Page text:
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Toxic chemicals and 18-wheelers: the dangers of deregulation.

Toxic Chemicals and 18-Wheelers: The Dangers of Deregulation

The air on this damp September morning is thick with diesel exhaust as a long line of trucks rumble off I-95 and into a weigh station near Dumfries, Virginia. As on any other day when the weigh station is open, every truck must pull over the scales, but today there is a special twist to this routine. In a parking lot adjacent to the scale, a four-man team stops trucks for surprise inspections. The driver of an empty fuel tanker with Virginia plates is one of those waved over to the inspection site. He leans on his steering wheel while an inspector checks his license, driving hours log, and shipping papers. He climbs down and watches, tight-lipped, as the inspector shakes his gas tank, kicks his tires, and wriggles on the gravel-covered asphalt to get a close look at the suspension and brakes. The driver, who declined to give his name, is clearly embarrassed when the inspector finds the front axle brakes have been disconnected. The inspector sticks an "Out of Service' sign on the tanker's windshield and says the truck cannot be moved until all the brakes work.

If you had watched only this one inspection, part of a "nationwide' effort run by federal and state teams, you might feel safer the next time you're on the highway, jockeying for position with the 18-wheelers. Unfortunately, you would have had the wrong impression. Many states, including Virginia, had only two inspection sites. The officials at the Dumfries weigh station checked a total of eight trucks during a three-hour morning session. In addition to this driver's truck, two others were also put out of service for brake problems. But while eight were checked, hundreds rolled through the weigh station uninspected and accelerated back on to I-95. If three out of eight trucks were taken out of service for brake problems, consider how many others--in Virginia alone--are operating with potentially dangerous defects. Even more frightening, consider that one out of every 10 trucks carries hazardous materials such as gasoline, sulfuric acid or anhydrous ammonia.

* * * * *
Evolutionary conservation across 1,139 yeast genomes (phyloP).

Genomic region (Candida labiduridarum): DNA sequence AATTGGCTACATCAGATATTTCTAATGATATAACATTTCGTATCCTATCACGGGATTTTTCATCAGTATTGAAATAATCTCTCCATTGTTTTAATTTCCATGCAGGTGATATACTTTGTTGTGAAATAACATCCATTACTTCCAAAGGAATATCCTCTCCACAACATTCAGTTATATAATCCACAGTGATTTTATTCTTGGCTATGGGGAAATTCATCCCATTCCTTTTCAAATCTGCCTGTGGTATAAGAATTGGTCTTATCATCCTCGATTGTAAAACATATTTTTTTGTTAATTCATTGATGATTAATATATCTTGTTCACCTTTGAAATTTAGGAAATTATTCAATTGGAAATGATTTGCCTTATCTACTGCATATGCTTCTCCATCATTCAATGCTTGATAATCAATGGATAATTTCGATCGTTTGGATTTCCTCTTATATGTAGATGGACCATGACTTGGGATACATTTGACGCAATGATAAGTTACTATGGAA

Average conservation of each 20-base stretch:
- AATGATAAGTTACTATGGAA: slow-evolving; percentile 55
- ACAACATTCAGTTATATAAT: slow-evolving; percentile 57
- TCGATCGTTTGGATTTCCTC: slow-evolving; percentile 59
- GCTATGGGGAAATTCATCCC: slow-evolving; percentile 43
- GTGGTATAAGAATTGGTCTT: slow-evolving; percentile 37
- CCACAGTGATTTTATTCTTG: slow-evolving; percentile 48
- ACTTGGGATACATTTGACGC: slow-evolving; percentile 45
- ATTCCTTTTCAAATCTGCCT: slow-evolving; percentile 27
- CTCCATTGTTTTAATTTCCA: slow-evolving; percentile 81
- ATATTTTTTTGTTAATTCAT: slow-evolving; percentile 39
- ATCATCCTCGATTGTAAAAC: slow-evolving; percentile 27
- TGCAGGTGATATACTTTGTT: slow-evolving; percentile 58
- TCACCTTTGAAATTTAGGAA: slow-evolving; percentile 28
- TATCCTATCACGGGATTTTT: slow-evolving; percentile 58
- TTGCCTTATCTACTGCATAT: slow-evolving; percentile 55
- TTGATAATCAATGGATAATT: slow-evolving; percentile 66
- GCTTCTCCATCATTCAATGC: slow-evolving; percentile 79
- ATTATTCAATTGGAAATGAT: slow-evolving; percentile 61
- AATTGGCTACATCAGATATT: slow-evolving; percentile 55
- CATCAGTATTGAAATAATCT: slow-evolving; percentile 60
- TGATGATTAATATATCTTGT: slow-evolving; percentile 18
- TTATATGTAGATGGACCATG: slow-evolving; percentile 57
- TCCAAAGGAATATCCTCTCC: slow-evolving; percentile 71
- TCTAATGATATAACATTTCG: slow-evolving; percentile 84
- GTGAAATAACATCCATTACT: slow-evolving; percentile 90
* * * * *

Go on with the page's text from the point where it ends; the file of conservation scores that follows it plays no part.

Most of the 250,00 daily shipments of hazardous materials--four billion tons per year--move in trucks. A recent study of accidents in the Washington area has focused attention on the potential danger of trucks and the hazardous materials they carry:

On August 12 a tank truck on the Beltway leaked 500 gallons of corrosives onto the highway. Had the tank burst and released a chemical cloud, it could have been lethal, local fire officials said. There were no injuries, but 600 people were evacuated from the area.

On September 6 a propane truck flipped over on the Beltway, causing two small tanks to explode into fires. The main tank never blew, but it took 13 hours for the blaze to burn out. 400 people were evacuated.

On September 13 and 20 large trucks caused major accidents, again on the Beltway. One involved a tanker carrying oil, the other, a tractor-trailer whose brakes failed.

Across the nation, trucking is getting more dangerous. The Department of Transportation (DOT) reports the number of trucking accidents rose by 18 percent from 1983 to 1984, the largest jump since 1967. That's 37,200 accidents per year. One reason the roads are getting less safe is that federal deregulation of the trucking industry in 1980 so increased competition that less scrupulous trucking companies have tended to skimp on maintenance and permit unsafe practices by their drivers. Contrary to what proponents of deregulation argued in the late seventies, market forces have not adequately provided incentives to keep trucks safe.